Home Three Strategies for Implementing an Ergonomics Process Ergonomics Done Right®

Written by: Ryan Cowart on February 20th, 2018

Congratulations! You’ve decided to implement an ergonomics process at your organization. The three primary reasons why organizations engage in ergonomics are to enhance the health and safety of their employees, to increase efficiencies throughout their production environments, and to reduce quality errors and associated rework costs. Whatever the reason for taking the first step, it’s important to understand what is required to build a world-class process. Following these three strategies will help sustain it well into the future.

Develop and publish an ergonomics standard and guidance document. It should be written to withstand the test of time and should include the following elements, from most to least critical:

  • Draft a mission statement outlining the goals, purpose, and values.
  • Generate a vision statement highlighting where the process should be or what it should look like in the future.
  • Identify the tools to use to achieve your vision.
  • Create a team from multidisciplines within your organization.
  • List the roles and responsibilities of each team member.
  • Choose the right metrics to gauge success.

This document should explain how the ergonomics process is conducted in the absence of key stakeholders throughout the organization. Ultimately, it tells the story of how your company handles ergonomics. Do not underestimate the value of this document; when approved by your senior leadership sponsor, it will become the bedrock by which all stakeholders refer to guide their next steps.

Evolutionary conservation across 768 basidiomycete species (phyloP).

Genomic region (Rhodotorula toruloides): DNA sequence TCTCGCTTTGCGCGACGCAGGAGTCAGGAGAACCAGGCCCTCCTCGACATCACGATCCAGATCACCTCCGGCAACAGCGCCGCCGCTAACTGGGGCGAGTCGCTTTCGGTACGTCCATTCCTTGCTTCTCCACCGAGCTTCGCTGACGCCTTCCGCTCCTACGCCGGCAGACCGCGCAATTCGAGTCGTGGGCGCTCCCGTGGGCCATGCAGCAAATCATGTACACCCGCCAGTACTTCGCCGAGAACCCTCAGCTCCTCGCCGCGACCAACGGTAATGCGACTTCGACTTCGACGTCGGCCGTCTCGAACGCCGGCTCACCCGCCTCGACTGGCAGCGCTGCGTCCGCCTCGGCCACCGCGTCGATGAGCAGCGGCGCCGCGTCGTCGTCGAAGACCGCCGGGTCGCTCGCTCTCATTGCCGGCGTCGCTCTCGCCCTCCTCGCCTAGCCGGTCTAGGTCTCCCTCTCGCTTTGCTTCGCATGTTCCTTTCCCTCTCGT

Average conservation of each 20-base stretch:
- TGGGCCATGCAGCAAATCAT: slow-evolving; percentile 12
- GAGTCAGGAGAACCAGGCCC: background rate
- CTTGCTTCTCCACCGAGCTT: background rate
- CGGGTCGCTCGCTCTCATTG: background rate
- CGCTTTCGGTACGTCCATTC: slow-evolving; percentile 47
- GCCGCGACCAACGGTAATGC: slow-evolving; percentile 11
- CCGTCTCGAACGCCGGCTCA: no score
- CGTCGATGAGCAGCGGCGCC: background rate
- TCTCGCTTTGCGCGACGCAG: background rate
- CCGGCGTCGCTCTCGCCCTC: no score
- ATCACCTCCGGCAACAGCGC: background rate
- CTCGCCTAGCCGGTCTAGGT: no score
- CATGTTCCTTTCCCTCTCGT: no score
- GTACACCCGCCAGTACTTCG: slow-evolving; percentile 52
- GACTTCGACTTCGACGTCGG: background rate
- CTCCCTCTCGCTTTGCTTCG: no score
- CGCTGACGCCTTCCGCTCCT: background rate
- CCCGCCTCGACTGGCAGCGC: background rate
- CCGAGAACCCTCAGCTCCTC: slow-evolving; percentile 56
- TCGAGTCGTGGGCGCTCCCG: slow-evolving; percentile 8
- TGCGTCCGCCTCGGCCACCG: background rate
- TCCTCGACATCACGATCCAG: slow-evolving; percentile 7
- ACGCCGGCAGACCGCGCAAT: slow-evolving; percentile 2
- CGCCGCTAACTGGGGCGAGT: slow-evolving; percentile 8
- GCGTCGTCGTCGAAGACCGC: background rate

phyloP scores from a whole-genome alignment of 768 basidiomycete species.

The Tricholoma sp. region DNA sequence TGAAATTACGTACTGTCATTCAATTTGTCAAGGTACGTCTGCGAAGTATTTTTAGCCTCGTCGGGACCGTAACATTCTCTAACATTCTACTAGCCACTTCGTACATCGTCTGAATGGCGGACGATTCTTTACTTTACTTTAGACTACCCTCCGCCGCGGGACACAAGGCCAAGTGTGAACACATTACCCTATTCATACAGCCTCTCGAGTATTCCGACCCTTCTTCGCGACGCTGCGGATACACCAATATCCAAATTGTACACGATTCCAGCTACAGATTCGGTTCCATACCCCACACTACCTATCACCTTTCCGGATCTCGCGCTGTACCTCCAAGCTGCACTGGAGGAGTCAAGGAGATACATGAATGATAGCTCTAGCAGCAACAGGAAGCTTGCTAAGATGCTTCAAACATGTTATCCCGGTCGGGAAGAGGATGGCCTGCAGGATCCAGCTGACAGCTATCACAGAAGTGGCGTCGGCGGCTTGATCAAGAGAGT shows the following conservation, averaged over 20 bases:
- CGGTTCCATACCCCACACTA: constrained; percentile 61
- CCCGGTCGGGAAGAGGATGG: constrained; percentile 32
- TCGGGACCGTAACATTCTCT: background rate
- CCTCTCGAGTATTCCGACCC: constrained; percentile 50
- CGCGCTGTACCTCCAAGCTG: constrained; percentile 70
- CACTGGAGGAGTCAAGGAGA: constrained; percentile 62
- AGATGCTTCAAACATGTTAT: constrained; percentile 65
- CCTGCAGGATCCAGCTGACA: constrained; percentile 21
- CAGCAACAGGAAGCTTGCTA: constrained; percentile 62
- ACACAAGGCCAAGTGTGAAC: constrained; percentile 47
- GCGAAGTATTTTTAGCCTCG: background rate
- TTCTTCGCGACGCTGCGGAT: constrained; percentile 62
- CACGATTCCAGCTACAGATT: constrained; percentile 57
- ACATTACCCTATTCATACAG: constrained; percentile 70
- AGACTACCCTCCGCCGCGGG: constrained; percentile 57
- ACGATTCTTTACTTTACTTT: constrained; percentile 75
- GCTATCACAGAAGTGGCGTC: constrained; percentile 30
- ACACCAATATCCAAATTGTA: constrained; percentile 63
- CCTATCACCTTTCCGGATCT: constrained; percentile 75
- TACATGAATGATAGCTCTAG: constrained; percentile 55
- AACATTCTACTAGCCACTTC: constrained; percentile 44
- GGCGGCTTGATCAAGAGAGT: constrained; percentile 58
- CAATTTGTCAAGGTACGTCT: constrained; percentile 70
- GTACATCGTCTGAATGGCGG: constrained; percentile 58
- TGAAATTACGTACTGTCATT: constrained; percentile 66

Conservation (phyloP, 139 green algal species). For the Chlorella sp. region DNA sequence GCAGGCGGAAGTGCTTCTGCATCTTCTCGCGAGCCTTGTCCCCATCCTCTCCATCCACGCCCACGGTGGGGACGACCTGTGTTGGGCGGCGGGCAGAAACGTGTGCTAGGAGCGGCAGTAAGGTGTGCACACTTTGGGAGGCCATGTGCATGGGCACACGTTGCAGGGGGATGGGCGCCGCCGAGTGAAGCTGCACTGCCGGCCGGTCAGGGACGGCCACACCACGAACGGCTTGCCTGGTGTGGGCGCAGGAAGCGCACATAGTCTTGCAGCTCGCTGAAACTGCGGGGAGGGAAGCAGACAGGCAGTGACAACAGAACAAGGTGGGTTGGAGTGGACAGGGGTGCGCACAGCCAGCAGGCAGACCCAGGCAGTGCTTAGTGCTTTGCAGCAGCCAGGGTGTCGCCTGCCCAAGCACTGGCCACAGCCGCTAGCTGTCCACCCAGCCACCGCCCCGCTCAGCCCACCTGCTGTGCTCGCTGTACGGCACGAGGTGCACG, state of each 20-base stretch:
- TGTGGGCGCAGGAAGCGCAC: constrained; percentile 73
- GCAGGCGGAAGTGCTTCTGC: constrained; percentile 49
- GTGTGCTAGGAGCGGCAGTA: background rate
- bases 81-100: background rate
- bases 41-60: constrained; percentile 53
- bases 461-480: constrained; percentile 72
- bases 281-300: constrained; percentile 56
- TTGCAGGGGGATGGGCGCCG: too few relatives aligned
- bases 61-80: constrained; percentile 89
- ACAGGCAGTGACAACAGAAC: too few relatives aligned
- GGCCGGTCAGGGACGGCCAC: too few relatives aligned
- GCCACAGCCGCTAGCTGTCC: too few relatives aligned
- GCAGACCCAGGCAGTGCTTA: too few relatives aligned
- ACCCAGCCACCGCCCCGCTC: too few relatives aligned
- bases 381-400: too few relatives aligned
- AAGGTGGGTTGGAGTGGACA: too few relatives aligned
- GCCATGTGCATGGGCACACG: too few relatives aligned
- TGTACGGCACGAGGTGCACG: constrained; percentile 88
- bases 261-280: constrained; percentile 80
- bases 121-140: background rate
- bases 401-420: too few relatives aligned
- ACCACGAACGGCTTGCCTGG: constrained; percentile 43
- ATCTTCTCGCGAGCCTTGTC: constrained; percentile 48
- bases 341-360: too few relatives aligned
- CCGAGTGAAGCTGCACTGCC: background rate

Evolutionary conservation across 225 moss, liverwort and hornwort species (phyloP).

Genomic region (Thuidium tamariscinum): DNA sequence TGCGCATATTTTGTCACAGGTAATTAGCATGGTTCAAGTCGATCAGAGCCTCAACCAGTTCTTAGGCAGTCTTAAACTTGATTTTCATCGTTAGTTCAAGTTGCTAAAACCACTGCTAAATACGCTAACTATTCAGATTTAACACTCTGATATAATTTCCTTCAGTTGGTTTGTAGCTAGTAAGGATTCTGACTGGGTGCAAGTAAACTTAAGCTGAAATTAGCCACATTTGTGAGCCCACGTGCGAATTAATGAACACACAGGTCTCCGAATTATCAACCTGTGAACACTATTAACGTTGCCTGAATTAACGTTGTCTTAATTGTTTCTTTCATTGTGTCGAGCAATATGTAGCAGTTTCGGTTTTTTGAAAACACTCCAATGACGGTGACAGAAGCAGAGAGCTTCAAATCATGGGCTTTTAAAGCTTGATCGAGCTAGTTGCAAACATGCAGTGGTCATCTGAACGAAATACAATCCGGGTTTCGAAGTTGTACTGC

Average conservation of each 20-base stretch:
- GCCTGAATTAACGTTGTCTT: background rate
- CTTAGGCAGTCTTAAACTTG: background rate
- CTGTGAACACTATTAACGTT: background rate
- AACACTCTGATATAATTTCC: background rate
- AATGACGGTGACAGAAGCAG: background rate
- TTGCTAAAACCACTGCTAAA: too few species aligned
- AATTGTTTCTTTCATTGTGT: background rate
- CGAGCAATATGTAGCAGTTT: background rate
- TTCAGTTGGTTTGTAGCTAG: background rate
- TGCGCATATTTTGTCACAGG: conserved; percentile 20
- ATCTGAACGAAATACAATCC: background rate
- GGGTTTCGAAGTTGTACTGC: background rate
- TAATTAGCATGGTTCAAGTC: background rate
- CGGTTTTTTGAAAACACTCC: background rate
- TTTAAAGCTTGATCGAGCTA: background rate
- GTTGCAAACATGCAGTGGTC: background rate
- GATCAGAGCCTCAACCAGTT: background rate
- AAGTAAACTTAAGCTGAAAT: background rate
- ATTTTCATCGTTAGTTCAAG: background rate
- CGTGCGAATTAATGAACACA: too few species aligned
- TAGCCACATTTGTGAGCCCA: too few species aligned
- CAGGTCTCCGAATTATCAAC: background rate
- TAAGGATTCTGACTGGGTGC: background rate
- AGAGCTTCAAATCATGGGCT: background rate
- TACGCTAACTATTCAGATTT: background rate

Look upstream for leadership buy-in. Most organizations I work with have a senior sponsor, yet, at times, he or she isn’t advised on how ergonomics benefits the organization. Because of this, the sponsor may have a narrow view of the ultimate scope of the process and may believe that ergonomics is meant to aid in the health and safety effort only. To truly develop buy-in from your leaders, the process owner must communicate two very important elements:

  • Theory. Demonstrate the value of ergonomics based on empirical research and the most recent data collected from reputable sources.
  • Application of ergonomics in the production environment. Schedule a pilot activity to calculate the level of musculoskeletal disorder risk in each task, determine design gaps in the work environment, and develop engineering solutions to preserve the organization’s bottom line.

Align your people to the process. Engaging the production-level workers to ensure they understand the mission and vision is perhaps the most important strategy of all. So, set up your team for success; provide awareness training, watch how they work and complete a job task, and listen and solicit feedback. Remember that ergonomics focuses on the laws of work that define the limits of human capability. Job expectations that are kept within a worker’s physical and psychological ability create a better workplace and improves the organization as a whole.

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